1. Just Do It
Meditation can seem difficult or even impossible at times. When we sit down to be still and quiet and look at our minds, we are suddenly, shockingly aware of how busy and distracted our minds really are. For many beginners, this can be disheartening. A lot of people give up before they even begin, thinking, "Other people may be able to meditate, but not me. I just can't do this." This is sort of like someone who takes piano lessons and gives up after the first few lessons because they cannot play a Beethoven piano concerto. It's called practice for a reason. Be patient with yourself and relax. Meditation is a process of taming and training the wild mind to stay present, and that training takes time.
2. Be Consistent
Consistency and regularity of practice are the keys to unlocking the benefits of meditation in your life. This has proven true in the experience of millions of meditators in every spiritual tradition for the past several thousand years. Think of it like brushing your teeth: it's better to do it every day, for short periods of time, rather than once a week for two hours. Practice whether you feel like it or not. If you only meditate when you feel like it, then your ego is subtly controlling your meditation practice — and that’s missing the point. If possible, try to practice at a consistent time each day. Many people find that meditating in the morning before going to work helps them establish a better frame of mind for their day. Others prefer to practice in the evening. Some like to "bookend" their days by doing both. Experiment and find what works best for you, and then stick with it for a while.
3. Don't Bite Off More Than You Can Chew
Practice in manageable, bite-size chunks. A typical recommendation for beginners is to start with 10 minutes a day, and then over time you can gradually increase it if you feel so inclined. If you are training for a marathon, you don't suddenly run 26 miles; you do a lot of shorter runs, and you gradually build up stamina and endurance. But don't leave it all to chance. Decide in advance how long you’re going to practice, and then stick to that amount of time. Don’t change your mind and bail out in the middle of the session just because it doesn't feel good. By the same token, get up when the session is over, even if it's feeling great.
"Learning to meditate is the greatest gift you can give yourself in this life. For it is only through meditation that you can undertake the journey to discover your true nature, and so find the stability and confidence you will need to live, and die, well. Meditation is the road to enlightenment." — Sogyal Rinpoche
4. Use a Timer
However long you practice, use a timer (stop watch, alarm clock, or kitchen timer) to time your sessions. The last thing you want to be doing while you're meditating — although it's tempting! — is peeking at the clock, wondering how much time is left in your session. There are also a number of free mobile apps you can download to time your sessions, or you can use your phone's built-in timer. I recommend the free Insight Meditation Timer app, which also includes access to many guided meditations.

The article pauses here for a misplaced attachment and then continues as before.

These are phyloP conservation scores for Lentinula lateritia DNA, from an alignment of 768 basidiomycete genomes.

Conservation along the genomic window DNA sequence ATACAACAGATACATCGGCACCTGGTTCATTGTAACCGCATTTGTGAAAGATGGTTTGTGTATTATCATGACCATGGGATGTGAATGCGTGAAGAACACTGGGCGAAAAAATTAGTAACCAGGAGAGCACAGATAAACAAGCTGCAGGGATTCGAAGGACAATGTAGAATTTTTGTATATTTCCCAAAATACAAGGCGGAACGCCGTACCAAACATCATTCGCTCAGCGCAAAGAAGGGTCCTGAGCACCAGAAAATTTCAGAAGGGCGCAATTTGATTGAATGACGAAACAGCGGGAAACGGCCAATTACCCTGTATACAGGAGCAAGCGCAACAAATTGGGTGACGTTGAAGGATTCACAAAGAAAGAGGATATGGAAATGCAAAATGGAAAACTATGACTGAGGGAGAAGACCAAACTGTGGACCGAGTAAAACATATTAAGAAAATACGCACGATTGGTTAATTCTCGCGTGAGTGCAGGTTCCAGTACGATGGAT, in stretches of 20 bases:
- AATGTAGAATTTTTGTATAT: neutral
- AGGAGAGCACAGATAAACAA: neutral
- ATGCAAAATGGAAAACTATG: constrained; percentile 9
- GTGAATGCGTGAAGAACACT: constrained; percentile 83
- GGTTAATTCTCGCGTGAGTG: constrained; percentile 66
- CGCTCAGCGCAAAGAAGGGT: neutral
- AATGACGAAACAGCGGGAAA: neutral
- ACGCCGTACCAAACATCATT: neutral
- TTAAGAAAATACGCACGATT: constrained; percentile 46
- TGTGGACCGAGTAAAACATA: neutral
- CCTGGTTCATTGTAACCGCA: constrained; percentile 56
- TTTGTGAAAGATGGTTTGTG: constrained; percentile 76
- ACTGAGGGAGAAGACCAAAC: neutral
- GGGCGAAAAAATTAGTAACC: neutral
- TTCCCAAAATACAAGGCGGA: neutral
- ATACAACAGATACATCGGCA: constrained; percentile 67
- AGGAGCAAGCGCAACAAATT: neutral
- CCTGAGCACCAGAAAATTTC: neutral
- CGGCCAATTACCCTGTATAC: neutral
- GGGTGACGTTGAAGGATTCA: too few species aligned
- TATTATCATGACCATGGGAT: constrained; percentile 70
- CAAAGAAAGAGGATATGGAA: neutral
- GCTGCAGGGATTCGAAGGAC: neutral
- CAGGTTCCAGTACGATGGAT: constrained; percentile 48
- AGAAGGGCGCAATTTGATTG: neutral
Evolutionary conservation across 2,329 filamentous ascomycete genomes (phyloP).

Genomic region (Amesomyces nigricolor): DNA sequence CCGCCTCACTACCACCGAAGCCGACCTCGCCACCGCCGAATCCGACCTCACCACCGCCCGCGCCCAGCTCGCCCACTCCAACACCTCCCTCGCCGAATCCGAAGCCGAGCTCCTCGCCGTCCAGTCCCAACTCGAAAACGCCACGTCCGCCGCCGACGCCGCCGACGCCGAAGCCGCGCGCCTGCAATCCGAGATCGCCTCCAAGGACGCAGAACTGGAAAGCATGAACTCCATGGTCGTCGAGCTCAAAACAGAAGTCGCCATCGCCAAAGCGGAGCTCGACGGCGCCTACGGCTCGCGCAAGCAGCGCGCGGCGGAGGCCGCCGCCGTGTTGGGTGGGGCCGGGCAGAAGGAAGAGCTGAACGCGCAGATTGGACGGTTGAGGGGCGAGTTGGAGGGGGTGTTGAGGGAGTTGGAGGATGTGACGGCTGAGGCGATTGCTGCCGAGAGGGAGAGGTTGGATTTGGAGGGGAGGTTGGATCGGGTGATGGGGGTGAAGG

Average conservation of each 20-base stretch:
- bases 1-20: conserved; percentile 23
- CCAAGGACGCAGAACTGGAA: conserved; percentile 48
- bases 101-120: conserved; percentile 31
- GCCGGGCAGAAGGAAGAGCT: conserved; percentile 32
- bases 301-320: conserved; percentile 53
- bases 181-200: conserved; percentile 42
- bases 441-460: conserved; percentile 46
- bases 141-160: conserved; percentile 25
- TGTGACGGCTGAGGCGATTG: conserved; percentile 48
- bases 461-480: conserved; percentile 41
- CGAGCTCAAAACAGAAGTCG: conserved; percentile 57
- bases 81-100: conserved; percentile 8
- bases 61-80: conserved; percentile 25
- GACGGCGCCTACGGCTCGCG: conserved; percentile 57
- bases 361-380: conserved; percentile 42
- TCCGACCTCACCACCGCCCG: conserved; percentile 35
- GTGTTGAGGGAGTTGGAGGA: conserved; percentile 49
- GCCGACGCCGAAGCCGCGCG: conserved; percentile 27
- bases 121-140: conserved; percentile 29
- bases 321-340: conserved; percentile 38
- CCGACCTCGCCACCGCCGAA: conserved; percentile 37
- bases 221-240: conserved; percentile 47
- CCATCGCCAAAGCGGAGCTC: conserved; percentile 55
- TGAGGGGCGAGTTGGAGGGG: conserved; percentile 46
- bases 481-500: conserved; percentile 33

5. Be Brave
Don’t be discouraged when meditation seems difficult, and don't get carried away with elation when it seems pleasant or easy. Experiences come and go like the weather in meditation, and it is our conceptual minds that label them "good" and "bad." Don’t cling to pleasant experiences, and don’t reject unpleasant experiences. Just keep practicing.
6. Find Your Space
Find a conducive space in which to meditate. It should be safe, quiet, and free from phones ringing and other preventable disturbances. But total silence is not necessary. Don’t meditate in total darkness or with light that’s too bright. If possible, you may find it helpful to create a space in your home devoted exclusively to your meditation practice. It could be just a corner of your room with a chair or a meditation cushion, and maybe some items that remind you of your spiritual goals. If circumstances make your home completely and totally unworkable as a meditation space, then you could go to practice in a church or a meditation center. If you have access to a meditation center in your area, you may find it inspirational and supportive to practice together with other people in group settings.
7. Find Your Support
As you continue to work with a meditation practice, questions and obstacles are bound to arise. If you can, it's helpful to talk about these issues with a meditation instructor or someone more experienced in the practice. It helps to have the guidance of someone who has encountered the same questions and obstacles in meditation and has worked through them. If you don't have access to support in person or by phone, there are many books and online resources that can help you identify obstacles in meditation and apply antidotes and solutions. If you're struggling with something in your meditation practice, rest assured that you're not the only one, and someone out there can help you work with it.